These departures, along with any deaths of Ukrainian soldiers, could prolong the siege; Food, water, and other supplies last longer among the few who remain.

“I used to think that in Ukraine, people were valued,” she said. “Waiting until a soldier dies from lack of food, water, or medicine is unprofessional. That is what the Ukrainian government is doing now.” She said she felt “very angry with our government’s actions, and also with the indifference of the world leaders who let it happen.”

The prospect of a negotiated rescue for the soldiers is slim. Ukrainian fighters standing in Mariupol have held back the Russian army and prevented them from participating in other battles in southern and eastern Ukraine, so there is a strategic reason for them to stay. Meanwhile, Mr. Putin wants to give the Russian public a flashy military victory in Mariupol and as such, he most likely does not want to show any mercy to the soldiers there. Even if Kyiv and Moscow could agree on a humanitarian corridor for the soldiers in the steel mill, the military might not count on it. In one infamous incident in 2014, the Russians ambushed and massacred Ukrainian fighters in Ilovaisk after promising them safe passage.

A military rescue is even less likely. The Russians control large areas around Mariupol, so “it would be a big, big attack on behalf of Ukrainian forces” and could come at the expense of other strategic priorities, says Mason Clark , a senior analyst and leader of the Russia group at the Institute said. for War Studies.

“Most likely these people will die, and the only thing that can be said is, I think, Ukrainian children will remember their names for generations,” Mr. Kagan said. “The Russians gave them little choice, because the defenders had no reason to think that if they surrendered, the Russians would do anything but torture and kill them. And in that situation, most people would choose death to fight rather than surrender. I don’t think the Ukrainians will be able to break the siege or end the siege before these guys are finally overcome.”

I asked Mr. Krotevych about the bleak outlook. At the steel mill, he said, “our attitude was spirited/exciting, but, unfortunately, after two months of lockdown, our warriors started to get tired.” He later added: “I was certain I would die a few times, but the humor always helped me to endure it calmly. Death will come no matter what, but when a warrior sacrifices himself to protect his country, I personally consider it a worthy death.”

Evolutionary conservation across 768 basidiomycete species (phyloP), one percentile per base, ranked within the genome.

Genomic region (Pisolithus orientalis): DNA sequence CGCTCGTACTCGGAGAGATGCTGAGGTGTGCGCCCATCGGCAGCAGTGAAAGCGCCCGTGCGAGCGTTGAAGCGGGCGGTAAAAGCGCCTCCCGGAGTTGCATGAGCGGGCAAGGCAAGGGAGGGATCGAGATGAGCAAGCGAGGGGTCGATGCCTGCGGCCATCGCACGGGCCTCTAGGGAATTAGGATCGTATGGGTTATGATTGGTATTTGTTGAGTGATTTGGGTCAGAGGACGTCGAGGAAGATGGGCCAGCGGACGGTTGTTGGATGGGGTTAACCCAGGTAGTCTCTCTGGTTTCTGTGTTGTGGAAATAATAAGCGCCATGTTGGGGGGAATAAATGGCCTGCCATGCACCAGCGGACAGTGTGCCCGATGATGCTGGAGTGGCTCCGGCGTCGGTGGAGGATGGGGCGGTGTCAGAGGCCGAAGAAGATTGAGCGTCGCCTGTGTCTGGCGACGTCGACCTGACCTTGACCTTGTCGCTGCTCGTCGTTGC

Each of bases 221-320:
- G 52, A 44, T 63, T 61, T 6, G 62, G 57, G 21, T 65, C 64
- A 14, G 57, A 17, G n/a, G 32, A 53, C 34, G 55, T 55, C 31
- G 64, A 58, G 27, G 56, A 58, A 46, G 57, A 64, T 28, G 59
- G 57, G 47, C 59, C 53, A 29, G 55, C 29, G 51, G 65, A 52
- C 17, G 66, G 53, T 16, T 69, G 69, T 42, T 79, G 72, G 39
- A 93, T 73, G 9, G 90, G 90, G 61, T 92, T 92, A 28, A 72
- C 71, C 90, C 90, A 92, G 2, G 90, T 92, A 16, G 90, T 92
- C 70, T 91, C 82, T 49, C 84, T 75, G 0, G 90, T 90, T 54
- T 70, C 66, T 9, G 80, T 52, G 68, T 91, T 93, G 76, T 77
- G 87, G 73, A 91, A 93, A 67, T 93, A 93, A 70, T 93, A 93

But frustration also appeared in Mr. Krotevych’s messages: “I often do not understand the value of the guarantees of security and territorial integrity, among other guarantees, that US President Bill Clinton makes in the Budapest Memorandum” – the 1994 agreement under which Ukraine gave up its nuclear weapons in exchange for security guarantees from the US, UK and Russia. “Otto von Bismarck said that any treaty with Russia is not worth it on paper and there is no doubt about it, but can the United States give up its promises so easily? Is that so?”

I asked him what he wanted the readers to understand. “The devil doesn’t understand agreements and negotiations,” he replied. “Evil can only be understood by strength. . . . And waiting only causes so many innocent victims.”

Mrs. Melchior is the editor of the Journal.

Vladimir Putin blames his war in Ukraine on a planned attack on Russia by US-backed neo-Nazis, although there is evidence that Putin is ‘currently mirroring communism’. Fascism and the tyranny of 77 years ago.’ Image: Shutterstock / Reuters / Zuma Press Composite: Mark Kelly

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Alley Einstein